Sophie> By politically incorrect themes I mean subjects that most people have prejudices against – subjects that don’t fit the norm so to speak. In my films I try to break that pre-judgement by showing that people, however strange their lifestyle or hobbies might appear, have the same needs and feelings as any other. I always have an opinion about everything and everyone. When making a film, series, documentary or music video, I have to challenge myself to start with a clean slate and make something that is relatable and understandable.
LBB> We at LBB absolutely loved your recent 'Let the Tits Out' video! How did that idea come about and what was the shoot like?
Sophie> When first hearing the title of the track, I said: “No. I’m not going to make a music video featuring naked girls in a studio or whatever.” But then I thought: “wait a minute, why do I only think about women’s breasts? Am I programmed like this? Tits are tits. Might as well be men’s tits.” It started off as a funny thing but while I was writing the treatment, I realised it was about way more than JUST a music video – it’s actually a statement. I wanted to celebrate body positivity; some of the men in this video have bigger boobs than I do. This video would have been censored immediately if it were BOOBS. Showing MOOBS however is okay? For me this video is fun and it's celebrating the diversity of bodies but also carries a bigger message about the difference (or maybe inequality?) between men and women.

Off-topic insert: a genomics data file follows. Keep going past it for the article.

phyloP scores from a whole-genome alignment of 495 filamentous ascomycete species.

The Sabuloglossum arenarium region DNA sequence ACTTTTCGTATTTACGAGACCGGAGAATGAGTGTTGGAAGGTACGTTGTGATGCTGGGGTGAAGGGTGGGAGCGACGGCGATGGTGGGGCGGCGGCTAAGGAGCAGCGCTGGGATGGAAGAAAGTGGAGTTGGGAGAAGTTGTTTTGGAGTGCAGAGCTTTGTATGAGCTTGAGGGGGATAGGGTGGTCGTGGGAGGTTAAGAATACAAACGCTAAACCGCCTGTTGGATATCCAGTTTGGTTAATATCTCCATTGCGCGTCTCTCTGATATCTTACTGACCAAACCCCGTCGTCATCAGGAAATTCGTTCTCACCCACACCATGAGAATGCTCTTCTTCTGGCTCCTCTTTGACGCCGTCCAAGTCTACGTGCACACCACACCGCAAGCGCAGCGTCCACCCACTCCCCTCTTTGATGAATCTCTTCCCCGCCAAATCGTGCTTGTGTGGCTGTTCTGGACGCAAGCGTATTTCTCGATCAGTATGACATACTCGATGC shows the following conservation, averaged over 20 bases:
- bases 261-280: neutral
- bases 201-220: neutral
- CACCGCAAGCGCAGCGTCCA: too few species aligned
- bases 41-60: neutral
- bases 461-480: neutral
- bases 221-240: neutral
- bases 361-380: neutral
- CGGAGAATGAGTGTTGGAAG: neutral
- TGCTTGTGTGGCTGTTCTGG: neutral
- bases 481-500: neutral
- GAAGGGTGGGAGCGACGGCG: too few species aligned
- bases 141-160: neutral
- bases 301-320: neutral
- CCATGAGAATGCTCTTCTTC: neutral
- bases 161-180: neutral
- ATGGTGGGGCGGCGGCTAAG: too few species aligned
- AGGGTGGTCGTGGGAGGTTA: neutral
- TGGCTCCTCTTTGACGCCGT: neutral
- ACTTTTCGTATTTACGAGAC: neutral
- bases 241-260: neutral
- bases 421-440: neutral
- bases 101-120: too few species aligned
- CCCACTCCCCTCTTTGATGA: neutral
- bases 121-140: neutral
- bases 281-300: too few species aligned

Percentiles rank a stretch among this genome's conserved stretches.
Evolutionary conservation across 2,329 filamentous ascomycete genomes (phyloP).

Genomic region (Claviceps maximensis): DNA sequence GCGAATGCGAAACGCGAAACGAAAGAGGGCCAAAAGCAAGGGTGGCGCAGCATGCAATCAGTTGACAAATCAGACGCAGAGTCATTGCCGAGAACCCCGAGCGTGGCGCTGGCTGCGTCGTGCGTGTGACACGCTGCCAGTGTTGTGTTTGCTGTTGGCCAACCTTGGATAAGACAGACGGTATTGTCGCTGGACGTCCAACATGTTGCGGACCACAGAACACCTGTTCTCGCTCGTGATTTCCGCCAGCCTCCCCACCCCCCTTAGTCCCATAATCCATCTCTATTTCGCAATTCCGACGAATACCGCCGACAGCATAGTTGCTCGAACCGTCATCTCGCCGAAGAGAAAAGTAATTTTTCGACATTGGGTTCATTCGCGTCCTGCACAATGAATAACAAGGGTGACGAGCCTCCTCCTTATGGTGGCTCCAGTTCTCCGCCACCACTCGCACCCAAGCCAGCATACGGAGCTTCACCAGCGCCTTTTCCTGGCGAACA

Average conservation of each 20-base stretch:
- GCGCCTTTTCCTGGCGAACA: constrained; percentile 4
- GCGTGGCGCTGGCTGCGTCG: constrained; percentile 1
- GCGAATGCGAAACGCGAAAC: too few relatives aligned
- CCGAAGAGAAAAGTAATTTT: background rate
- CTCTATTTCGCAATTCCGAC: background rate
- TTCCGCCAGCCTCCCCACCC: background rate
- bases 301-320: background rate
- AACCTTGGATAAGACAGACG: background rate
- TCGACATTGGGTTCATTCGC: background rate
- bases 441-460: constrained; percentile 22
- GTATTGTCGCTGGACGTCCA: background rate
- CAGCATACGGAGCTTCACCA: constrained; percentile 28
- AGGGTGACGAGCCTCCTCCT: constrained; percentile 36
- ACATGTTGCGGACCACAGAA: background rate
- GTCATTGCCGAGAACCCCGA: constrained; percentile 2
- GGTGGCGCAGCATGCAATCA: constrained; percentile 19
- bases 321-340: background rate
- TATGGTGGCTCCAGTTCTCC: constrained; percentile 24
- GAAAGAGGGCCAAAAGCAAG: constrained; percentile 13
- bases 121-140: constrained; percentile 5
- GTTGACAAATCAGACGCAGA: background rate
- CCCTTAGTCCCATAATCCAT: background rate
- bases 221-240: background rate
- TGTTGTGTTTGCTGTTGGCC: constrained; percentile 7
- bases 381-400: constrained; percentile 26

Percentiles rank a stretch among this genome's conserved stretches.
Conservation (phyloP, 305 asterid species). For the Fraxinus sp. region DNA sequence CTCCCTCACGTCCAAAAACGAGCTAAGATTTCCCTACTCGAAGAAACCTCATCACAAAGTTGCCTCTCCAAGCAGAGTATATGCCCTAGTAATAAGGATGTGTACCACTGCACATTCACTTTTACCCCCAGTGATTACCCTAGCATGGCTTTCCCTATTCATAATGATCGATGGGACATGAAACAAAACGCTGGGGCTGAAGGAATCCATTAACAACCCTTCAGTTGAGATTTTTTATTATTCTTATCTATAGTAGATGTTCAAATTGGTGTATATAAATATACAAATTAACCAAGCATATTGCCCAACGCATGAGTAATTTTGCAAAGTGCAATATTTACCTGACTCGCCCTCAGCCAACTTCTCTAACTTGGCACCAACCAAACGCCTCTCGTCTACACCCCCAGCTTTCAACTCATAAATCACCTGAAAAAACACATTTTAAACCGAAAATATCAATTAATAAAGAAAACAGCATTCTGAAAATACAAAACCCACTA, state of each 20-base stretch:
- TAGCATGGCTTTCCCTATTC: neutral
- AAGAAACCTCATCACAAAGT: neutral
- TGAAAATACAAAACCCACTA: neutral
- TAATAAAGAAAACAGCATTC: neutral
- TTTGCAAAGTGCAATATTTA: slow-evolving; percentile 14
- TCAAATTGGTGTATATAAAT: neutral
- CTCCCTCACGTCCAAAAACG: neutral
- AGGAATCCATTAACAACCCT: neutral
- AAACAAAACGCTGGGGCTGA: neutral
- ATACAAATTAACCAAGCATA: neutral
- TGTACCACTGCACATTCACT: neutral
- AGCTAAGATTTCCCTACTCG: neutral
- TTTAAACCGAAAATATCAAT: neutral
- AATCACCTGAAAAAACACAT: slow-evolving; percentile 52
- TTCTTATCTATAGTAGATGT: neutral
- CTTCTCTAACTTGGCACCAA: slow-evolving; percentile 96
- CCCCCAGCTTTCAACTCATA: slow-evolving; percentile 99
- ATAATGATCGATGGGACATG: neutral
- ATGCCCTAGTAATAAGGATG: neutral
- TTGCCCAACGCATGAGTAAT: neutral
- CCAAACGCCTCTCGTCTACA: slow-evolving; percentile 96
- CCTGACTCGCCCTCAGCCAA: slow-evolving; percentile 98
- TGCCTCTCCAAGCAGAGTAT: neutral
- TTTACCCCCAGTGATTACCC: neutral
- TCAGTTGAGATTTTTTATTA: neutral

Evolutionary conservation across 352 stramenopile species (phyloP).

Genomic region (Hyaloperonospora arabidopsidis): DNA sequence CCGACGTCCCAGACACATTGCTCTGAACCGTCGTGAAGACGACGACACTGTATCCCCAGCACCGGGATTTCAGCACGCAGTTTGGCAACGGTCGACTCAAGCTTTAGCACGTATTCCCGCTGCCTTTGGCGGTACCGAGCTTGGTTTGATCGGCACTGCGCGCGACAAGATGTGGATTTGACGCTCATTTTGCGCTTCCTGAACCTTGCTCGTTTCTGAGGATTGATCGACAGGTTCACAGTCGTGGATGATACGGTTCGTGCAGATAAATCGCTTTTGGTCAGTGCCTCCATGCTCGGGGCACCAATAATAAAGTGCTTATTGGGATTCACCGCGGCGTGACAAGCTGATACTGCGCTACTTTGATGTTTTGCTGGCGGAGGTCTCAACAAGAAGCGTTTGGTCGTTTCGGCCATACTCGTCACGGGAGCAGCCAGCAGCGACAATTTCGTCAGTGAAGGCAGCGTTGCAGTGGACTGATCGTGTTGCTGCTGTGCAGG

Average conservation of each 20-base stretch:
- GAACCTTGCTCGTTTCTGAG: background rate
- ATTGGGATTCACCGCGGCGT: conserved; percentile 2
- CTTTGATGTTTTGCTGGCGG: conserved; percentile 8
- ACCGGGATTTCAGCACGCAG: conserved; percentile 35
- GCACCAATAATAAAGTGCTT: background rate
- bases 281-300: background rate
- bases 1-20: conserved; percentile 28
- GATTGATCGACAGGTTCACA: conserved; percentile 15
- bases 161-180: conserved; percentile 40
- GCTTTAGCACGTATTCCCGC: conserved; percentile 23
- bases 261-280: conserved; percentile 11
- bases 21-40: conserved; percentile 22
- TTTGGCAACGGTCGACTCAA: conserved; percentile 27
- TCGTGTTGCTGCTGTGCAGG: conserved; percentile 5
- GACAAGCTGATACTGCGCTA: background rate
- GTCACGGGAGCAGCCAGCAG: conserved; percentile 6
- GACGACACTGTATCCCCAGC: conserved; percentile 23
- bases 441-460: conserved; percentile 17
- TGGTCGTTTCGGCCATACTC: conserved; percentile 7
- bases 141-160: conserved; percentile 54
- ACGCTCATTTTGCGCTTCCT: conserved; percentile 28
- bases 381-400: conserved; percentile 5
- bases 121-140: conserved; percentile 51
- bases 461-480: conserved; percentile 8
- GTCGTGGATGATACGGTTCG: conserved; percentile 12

LBB> What other projects that you've worked on are you most proud of and why?